Of course, using more samples also takes longer. For this reason, this algorithm is the common “Hello World” example for parallel computing. One way to speed it up is by utilizing the multiple cores present on all modern CPUs (for instance, the Intel i7-8700 chip in my desktop workstation has 6 physical cores). A serial code as the one above uses only one core at a time. We can take advantage of multiple cores by splitting the computation into multiple threads. Each thread is a block of code that runs in parallel with other threads. Let’s say we want to run the computation with 4,000 samples. Instead of having one core check all 4,000 points, we can have 4 cores check 1,000 points each. We then simply compute the combined ratio from
\[
\frac{N_{qc}}{N_{total}} = \sum_i^{n_{threads}} \left.\frac{N_{qc}}{N_{total}}\right|_i
\]

Modern C++ (C++11) makes launching threads very easy. We simply create an object of type thread. It is important to realize that after the thread is launched, the main thread continues to run. Without any precautions, the main program may terminate before the worker threads had a chance to complete their computation. We thus need to wait for completion using join. This command blocks until the thread is done.

Another very important caveat to keep in mind is that code in parallel has access to the same memory. It is crucial to avoid having multiple threads write to the same memory location. This leads to a race condition where the result can vary based on which threads gets to it first. It is OK for multiple threads to read the same data, but any stored results need to be saved into a local buffer. The main thread then performs the final reduction. The overall algorithm looks like this:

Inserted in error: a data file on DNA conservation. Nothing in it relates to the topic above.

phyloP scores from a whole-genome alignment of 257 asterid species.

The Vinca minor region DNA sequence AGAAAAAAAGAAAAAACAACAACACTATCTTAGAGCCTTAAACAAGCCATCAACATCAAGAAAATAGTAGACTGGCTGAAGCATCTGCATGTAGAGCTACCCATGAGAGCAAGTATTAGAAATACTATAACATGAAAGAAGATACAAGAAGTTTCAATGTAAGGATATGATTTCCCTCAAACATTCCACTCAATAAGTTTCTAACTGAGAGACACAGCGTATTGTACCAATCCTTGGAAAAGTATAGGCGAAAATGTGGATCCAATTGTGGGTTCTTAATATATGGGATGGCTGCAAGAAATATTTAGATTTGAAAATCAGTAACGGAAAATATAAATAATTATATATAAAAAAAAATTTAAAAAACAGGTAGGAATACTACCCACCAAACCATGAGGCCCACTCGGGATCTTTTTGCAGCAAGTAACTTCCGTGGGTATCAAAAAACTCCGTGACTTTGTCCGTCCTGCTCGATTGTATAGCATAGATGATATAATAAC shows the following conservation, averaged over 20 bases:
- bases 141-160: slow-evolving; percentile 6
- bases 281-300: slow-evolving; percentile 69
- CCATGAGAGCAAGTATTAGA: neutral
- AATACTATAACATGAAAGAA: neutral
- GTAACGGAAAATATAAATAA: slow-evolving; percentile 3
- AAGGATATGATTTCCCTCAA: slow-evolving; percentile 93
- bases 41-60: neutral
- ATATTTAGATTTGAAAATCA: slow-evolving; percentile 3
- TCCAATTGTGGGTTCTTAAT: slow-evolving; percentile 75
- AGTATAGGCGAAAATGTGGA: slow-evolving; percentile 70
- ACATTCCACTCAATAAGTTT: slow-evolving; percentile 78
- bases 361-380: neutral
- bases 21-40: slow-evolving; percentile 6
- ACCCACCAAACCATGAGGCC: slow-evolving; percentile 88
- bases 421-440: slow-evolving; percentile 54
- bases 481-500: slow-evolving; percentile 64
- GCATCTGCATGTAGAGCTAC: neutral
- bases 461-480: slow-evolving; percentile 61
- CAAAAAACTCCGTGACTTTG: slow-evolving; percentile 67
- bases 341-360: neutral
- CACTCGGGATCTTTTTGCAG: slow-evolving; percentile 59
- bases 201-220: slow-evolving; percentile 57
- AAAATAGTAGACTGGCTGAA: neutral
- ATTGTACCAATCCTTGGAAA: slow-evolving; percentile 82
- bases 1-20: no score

Figure 3. Visualization of the multithreaded version

The resulting code is below:

#include <iostream>
#include <iomanip>
#include <random>
#include <chrono>
#include <thread>
#include <vector>
 
using namespace std;
 
// object for sampling random numbers
class Rnd { 
/* ... */
 
vector<Rnd> rnds;		// instantiate array of Rnd objects
 
// function to launch in parallel, we could alternatively define a class
// result is stored in N_in[thread_id]
void Worker(int thread_id, size_t N_total, size_t *N_ins) {
  // set references to thread-specific items
  size_t &N_in = N_ins[thread_id];	// result
  Rnd &rnd = rnds[thread_id];	        // our dedicated generator
  N_in = 0;	
  for (size_t s=0;s<N_total;s++) { 
    double x = rnd();    
    double y = rnd();    
    if (x*x+y*y<=1) N_in++;
  }   
}
 
int main(int num_args, char**args) {
  // get maximum number of supported concurrent threads
  int num_threads = thread::hardware_concurrency();
  if (num_args>1) num_threads = atoi(args[1]); // get from command line
 
  // generate an array of random number generators
  rnds.resize(num_threads);
 
  // grab starting time
  auto time_start = chrono::high_resolution_clock::now();
 
  size_t N_goal = 100000000;
  size_t N_total = 0;
 
  // allocate memory for results
  size_t *N_in_arr = new size_t[num_threads];
 
  // container to store thread objects
  vector<thread> threads;
 
  // create threads
  for (int i=0;i<num_threads;i++) {
     size_t N_per_thread =  N_goal / num_threads;  
     // correct on last one to get the correct total
     if (i==num_threads-1) N_per_thread = N_goal - (N_per_thread*(num_threads-1));
     N_total += N_per_thread;
 
     // launch Worker(i,N_per_thread,N_in_arr) in parallel
     threads.emplace_back(Worker,i,N_per_thread,N_in_arr);
  }
 
  // wait for workers to finish
  for (thread &th:threads) 
   th.join();
 
  // sum up thread computed results
  size_t N_in = 0;
  for (int i=0;i<num_threads;i++) {     
     N_in += N_in_arr[i];
  }
 
  auto time_now = chrono::high_resolution_clock::now();